Learning and Modeling Player Behavior in Games

Computer Science and Engineering
NYU Community Event

Speaker: Ben Weber (UC Santa Cruz)


Video games provide an excellent environment for artificial intelligence (AI)
research, because they present many real-world properties. One of the key
challenges is developing AI systems capable of intelligently interacting with
human participants. Building game AI which engages with players invokes the
following questions: what gameplay behavior can be learned from players, and
what player behavior can be predicted based on previous gameplay interactions? I will present two projects which have explored these research questions. The
first project, EISBot, extracts examples from game replays to learn how to
play StarCraft from demonstration. The second project, Madden NFL Mining,
creates models of player retention by building regression models from millions
of players. The outcomes of these projects are techniques for building game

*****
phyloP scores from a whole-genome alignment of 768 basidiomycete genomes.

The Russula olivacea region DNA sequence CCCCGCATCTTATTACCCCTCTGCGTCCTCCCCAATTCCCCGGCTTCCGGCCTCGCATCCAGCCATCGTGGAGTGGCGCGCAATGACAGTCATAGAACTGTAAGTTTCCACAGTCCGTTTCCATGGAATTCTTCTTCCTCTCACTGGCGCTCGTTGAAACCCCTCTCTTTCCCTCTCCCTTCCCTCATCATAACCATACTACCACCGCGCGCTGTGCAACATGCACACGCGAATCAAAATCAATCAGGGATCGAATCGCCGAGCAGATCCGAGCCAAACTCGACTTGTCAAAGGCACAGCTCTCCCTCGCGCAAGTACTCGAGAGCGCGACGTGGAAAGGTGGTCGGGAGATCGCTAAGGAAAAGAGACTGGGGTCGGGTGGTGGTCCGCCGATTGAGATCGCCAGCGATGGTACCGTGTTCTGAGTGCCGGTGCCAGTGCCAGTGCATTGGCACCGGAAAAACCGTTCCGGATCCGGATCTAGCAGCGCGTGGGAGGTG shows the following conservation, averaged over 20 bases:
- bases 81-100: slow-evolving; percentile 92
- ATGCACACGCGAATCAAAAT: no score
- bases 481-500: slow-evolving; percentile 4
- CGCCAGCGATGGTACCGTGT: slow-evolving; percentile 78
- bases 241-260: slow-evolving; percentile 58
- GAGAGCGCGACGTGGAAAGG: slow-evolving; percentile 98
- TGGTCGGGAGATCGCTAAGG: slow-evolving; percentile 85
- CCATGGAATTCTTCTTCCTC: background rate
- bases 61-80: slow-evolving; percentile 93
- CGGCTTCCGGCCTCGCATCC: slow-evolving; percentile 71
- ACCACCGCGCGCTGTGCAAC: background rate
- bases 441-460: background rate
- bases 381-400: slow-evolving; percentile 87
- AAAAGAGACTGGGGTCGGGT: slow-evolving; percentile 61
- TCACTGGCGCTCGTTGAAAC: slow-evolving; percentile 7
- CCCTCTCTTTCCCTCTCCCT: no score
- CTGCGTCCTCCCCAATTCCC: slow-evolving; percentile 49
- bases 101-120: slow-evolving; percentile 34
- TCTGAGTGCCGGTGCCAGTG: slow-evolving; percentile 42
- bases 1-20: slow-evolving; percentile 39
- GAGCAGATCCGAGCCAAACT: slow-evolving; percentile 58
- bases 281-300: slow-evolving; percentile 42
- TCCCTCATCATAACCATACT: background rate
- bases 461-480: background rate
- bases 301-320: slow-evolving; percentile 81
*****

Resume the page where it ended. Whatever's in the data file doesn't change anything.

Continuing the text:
AI which learns from demonstration, and approaches for modeling player behavior
in games. The broader impact of this work is methods for integrating learning
in game AI, and incorporating player feedback in the game design process.


Ben Weber is a Ph.D. candidate working with Michael Mateas and Arnav Jhala in the Expressive Intelligence Studio at the University of California, Santa Cruz. His dissertation project, EISBot, incorporates reactive planning, case-based reasoning, and machine learning to play the real-time strategy game StarCraft. To promote research in game AI, Ben organized the first AIIDE StarCraft AI Competition, which attracted participants from all over the world. Ben previously worked at Electronic Arts as a technical analyst on Madden NFL 12.